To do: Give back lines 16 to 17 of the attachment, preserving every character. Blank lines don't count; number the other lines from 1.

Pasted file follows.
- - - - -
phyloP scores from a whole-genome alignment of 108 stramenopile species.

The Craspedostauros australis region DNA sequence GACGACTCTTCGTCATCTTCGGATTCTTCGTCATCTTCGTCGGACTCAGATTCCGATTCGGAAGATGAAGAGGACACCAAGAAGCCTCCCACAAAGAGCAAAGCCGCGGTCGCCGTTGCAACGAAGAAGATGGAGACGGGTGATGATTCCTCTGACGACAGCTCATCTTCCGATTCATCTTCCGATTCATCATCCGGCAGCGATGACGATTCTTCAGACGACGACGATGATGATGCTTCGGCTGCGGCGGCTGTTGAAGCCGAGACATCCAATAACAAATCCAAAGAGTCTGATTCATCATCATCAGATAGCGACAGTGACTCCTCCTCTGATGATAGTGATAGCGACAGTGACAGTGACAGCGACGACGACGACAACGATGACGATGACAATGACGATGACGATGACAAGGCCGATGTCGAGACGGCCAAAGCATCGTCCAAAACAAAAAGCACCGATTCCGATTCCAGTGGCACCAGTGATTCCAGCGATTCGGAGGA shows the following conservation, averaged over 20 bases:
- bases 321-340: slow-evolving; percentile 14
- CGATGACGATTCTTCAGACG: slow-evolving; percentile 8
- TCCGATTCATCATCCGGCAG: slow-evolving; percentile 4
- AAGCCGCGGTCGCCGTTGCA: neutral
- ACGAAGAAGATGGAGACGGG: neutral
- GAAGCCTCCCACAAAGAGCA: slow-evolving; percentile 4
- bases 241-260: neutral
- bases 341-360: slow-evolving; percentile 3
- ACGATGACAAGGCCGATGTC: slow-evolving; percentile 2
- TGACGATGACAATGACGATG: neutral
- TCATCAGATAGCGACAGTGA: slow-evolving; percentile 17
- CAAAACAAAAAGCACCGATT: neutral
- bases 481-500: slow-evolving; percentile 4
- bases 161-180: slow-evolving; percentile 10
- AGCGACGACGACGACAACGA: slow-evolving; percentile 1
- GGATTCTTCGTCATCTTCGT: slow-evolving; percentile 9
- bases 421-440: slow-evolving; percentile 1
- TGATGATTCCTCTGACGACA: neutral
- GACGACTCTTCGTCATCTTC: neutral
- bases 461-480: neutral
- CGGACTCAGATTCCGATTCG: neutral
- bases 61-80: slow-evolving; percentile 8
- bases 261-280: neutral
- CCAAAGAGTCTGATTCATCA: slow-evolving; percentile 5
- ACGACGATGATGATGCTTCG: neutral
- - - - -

- bases 161-180: slow-evolving; percentile 10
- AGCGACGACGACGACAACGA: slow-evolving; percentile 1